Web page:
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King's Bench prison

King's Bench prison (London) took its name from the court it originally served from the 14th cent. In the 16th cent. it was one of the prisons used to hold political and religious prisoners during the swings of persecution. It later became a flourishing debtors' prison infamous for the privilege it offered the wealthy. The better-off could pay the warders for comfortable rooms, to entertain and often be joined by their families: a celebrated inmate in 1769 was John Wilkes. The poor remained in squalid and overcrowded conditions, a prey to disease. In 1842 the name changed to Queen's Bench and began receiving prisoners from Marshalsea and the Fleet after changes in law virtually abolished imprisonment for debt. The prison was finally demolished in 1880.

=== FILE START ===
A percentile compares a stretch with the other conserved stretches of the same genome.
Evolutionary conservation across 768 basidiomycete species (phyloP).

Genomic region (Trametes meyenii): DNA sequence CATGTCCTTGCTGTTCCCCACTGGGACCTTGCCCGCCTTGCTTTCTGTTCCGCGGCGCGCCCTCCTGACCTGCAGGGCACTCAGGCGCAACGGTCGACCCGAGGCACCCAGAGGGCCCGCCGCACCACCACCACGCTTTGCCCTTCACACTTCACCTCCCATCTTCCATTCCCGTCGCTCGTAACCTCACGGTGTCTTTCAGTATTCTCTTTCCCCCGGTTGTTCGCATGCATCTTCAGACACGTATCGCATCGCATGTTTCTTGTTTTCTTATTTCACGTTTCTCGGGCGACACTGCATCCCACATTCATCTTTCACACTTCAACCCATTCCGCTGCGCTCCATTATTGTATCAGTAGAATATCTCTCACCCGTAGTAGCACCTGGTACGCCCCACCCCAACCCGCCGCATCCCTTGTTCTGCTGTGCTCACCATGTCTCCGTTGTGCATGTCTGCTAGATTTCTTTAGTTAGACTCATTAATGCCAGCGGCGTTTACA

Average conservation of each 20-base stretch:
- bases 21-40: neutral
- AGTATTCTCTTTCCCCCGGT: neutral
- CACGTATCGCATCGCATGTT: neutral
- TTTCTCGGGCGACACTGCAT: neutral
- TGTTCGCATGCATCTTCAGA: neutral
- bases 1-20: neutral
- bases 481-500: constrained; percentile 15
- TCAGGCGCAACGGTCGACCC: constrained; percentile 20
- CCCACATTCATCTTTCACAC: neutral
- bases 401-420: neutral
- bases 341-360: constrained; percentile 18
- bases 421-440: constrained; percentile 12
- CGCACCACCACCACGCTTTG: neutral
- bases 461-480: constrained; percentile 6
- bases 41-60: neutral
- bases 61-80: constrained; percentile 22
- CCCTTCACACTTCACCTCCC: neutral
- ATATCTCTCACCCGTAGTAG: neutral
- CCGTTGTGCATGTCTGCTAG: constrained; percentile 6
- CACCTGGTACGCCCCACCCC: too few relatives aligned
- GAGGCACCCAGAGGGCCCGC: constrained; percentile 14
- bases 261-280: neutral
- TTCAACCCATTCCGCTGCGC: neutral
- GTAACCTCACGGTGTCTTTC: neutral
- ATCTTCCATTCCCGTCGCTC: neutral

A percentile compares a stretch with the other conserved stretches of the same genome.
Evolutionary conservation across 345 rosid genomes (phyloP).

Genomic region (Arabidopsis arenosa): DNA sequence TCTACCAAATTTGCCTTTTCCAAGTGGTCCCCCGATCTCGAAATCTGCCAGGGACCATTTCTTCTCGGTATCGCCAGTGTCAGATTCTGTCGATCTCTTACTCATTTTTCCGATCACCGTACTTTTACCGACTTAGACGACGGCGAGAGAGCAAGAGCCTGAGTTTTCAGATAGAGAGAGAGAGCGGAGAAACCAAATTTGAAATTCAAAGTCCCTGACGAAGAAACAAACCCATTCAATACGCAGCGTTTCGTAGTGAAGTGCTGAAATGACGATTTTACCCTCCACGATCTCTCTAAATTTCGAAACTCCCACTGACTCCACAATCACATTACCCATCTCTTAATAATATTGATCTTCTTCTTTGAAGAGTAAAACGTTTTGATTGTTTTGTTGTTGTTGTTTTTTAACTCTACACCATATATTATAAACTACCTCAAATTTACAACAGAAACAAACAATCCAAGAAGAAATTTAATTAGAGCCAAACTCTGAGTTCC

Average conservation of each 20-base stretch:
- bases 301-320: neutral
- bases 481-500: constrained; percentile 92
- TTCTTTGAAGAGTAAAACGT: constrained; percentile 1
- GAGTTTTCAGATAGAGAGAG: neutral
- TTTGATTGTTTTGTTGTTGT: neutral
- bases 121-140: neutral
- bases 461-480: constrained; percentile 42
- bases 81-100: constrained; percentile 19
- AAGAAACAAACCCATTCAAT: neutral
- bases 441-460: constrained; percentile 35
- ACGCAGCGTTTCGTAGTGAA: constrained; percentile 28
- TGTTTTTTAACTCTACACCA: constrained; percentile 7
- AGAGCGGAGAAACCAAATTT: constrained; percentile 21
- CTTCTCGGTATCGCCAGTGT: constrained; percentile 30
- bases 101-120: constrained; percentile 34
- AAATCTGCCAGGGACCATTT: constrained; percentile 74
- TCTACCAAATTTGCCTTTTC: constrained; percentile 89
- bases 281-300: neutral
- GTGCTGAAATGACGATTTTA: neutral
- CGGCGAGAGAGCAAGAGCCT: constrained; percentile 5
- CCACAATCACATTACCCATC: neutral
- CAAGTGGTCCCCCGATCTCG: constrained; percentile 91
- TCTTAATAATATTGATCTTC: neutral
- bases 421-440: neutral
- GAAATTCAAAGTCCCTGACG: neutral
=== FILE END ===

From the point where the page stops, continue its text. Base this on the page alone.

Richard A. Smith

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